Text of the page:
In 1992, I published my first book. It was called Altared States: Surviving the Engagement. I was 28 years old. The book was excerpted in Cosmo magazine and Brides, and I was invited to write an Op-Ed for The New York Times. It was a heady time.
I did not know in 1992 that I would go on to write 7 more books in 3 genres or that I would one day start a book coaching business. I did not know that my relationship with my new husband would be as rich and sustaining and joyful as it has been. I did not know that I would have two girls, or what kind of a mother I would be, or how our lives would look in the future.
A few months ago, my oldest daughter got engaged to be married to a wonderful man she has been dating for five years. There was a sweet surprise, a ring, a promise — all the hope of a shared life with all the same not-knowing.
I took a trip to see my newly engaged child and we had fancy cocktails and we sat under a big quilt and looked at wedding dresses online. I wrote a card of congratulations that I hoped conveyed all my beliefs about how wonderful a good marriage can be.
Two days ago, my newly engaged child texted me: “Do you have a copy of the book you wrote about getting married? It might be fun for me to read it.”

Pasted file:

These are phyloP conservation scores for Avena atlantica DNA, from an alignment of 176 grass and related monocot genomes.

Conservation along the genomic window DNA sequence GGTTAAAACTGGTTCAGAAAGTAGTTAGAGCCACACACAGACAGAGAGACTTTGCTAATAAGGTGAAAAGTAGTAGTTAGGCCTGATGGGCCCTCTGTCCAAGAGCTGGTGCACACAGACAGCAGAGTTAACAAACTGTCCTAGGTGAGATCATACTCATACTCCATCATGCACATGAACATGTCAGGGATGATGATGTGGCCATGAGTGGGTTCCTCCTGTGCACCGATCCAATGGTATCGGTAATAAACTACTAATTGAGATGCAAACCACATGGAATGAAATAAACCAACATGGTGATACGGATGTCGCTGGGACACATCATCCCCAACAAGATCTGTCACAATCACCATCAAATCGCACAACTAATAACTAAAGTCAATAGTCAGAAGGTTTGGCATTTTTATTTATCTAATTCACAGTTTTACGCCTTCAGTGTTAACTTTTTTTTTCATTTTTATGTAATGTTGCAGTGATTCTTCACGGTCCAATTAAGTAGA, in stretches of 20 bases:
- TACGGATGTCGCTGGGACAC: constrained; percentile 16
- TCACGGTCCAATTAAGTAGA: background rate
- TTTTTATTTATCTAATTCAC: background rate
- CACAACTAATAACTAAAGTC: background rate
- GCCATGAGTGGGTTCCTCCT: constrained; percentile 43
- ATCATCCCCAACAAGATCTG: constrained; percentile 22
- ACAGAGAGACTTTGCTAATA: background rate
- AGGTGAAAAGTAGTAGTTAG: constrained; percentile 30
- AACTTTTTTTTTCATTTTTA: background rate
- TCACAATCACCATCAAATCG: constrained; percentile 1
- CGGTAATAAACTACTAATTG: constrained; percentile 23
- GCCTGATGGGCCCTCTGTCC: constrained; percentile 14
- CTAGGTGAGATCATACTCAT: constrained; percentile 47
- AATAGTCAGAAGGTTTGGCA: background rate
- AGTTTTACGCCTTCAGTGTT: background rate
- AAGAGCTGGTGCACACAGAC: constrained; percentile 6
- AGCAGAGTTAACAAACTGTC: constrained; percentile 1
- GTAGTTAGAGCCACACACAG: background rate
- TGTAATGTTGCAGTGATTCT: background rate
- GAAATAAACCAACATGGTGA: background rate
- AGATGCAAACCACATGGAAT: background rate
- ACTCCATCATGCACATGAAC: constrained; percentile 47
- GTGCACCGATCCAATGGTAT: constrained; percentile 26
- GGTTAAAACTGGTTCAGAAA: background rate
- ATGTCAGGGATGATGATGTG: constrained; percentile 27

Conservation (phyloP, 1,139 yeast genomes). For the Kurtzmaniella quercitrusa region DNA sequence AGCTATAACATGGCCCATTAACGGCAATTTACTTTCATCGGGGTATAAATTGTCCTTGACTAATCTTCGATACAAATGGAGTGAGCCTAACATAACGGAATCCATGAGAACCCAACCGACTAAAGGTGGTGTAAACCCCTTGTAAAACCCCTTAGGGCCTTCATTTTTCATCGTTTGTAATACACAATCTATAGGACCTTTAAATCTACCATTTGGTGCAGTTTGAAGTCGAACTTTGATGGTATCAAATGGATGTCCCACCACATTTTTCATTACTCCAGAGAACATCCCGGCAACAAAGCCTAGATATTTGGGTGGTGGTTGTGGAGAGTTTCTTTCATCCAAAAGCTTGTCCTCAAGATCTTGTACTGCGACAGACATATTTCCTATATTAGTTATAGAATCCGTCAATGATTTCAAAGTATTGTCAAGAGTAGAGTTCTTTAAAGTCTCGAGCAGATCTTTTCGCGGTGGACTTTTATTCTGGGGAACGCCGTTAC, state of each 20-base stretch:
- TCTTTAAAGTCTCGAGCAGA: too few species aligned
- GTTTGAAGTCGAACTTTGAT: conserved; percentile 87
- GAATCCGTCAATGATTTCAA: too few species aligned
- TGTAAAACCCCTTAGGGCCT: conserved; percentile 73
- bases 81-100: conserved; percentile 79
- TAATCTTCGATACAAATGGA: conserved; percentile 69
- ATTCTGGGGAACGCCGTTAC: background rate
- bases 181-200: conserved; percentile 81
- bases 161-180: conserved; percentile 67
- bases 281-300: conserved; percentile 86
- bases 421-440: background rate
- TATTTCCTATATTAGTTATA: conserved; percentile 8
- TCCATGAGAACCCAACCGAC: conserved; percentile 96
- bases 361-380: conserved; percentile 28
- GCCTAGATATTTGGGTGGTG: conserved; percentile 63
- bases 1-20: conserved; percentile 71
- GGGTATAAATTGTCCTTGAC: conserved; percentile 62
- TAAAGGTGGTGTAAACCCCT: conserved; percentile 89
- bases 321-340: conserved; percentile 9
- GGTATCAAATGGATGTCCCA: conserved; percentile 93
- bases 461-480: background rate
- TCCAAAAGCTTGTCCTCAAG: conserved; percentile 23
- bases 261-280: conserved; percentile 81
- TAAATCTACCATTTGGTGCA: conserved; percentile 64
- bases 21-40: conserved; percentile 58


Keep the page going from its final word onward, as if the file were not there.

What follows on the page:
I laughed out loud. I had completely forgotten that I had written this book. I had completely missed the opportunity to give her the most perfect gift.
I went to the storage unit where there are a number of boxes of books stashed from my recent move and dug out a copy of Altared States. It is right now sitting on the table in front of me, waiting to be wrapped and sent.
I have not cracked it open to see what I wrote. I have a general memory of it, of course, but not many specifics. So in a few days, this book — this thing I wrote before this child even existed — will be in my child’s hands. She will be invited into the experience of what her mother was thinking and feeling at the exact same time of life that she now finds herself in.
It feels a little like being in an Escher painting — the stairs circling around onto each other in some sort of weird time travel.
It feels like being on a rollercoaster about to plunge off the top — because what if the person she greets in those pages is somehow different than the person she believes me to be?
It feels like validation for the way I have spent my life — as a reader and a writer and a person who helps other writers bring their ideas to fruition. Because what could be a more powerful offering to give to your child — or a stranger you might never meet — than the chance to peer into someone else’s soul?
Jennie Nash started Author Accelerator because she believes that one-on-one coaching is the best way to help writers bring their books to life. She’s seen it work again and again for writers at every stage of the writing process and at every stage of their writing careers.
Book coaches give editorial feedback, but they also motivate and inspire, and give you the support you need to stop making excuses and get the work done.
Learn more about Author Accelerator and book coaching at authoraccelerator.com
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